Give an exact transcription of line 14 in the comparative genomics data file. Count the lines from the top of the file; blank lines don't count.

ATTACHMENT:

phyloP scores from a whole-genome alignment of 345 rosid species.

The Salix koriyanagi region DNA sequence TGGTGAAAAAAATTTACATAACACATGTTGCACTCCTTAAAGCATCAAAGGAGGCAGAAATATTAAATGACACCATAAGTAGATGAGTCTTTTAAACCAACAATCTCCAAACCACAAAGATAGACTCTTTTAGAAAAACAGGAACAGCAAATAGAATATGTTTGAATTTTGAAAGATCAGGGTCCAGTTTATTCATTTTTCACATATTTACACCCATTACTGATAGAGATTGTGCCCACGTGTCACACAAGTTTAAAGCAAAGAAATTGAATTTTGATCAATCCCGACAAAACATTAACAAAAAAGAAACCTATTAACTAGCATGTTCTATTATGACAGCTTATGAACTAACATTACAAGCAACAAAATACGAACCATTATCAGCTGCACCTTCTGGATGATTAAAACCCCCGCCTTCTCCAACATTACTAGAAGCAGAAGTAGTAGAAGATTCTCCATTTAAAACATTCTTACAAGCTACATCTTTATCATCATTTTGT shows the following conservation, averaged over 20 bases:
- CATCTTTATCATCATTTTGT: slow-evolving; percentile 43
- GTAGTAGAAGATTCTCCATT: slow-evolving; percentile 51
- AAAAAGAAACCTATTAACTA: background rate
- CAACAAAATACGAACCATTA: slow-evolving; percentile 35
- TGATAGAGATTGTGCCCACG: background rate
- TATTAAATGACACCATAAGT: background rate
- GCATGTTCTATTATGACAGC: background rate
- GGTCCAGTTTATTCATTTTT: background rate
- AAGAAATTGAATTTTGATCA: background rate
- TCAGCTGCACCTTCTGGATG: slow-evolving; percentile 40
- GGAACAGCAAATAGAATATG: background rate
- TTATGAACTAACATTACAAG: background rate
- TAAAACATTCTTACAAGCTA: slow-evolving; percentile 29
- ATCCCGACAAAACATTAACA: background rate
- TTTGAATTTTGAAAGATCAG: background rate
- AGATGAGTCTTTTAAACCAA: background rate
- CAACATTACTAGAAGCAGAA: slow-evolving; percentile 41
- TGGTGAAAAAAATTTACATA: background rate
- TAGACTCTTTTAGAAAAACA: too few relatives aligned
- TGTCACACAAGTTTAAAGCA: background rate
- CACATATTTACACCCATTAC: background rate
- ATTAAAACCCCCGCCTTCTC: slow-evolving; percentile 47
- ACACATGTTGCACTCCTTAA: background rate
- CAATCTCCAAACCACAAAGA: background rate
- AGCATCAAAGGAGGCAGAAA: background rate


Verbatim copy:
- TTATGAACTAACATTACAAG: background rate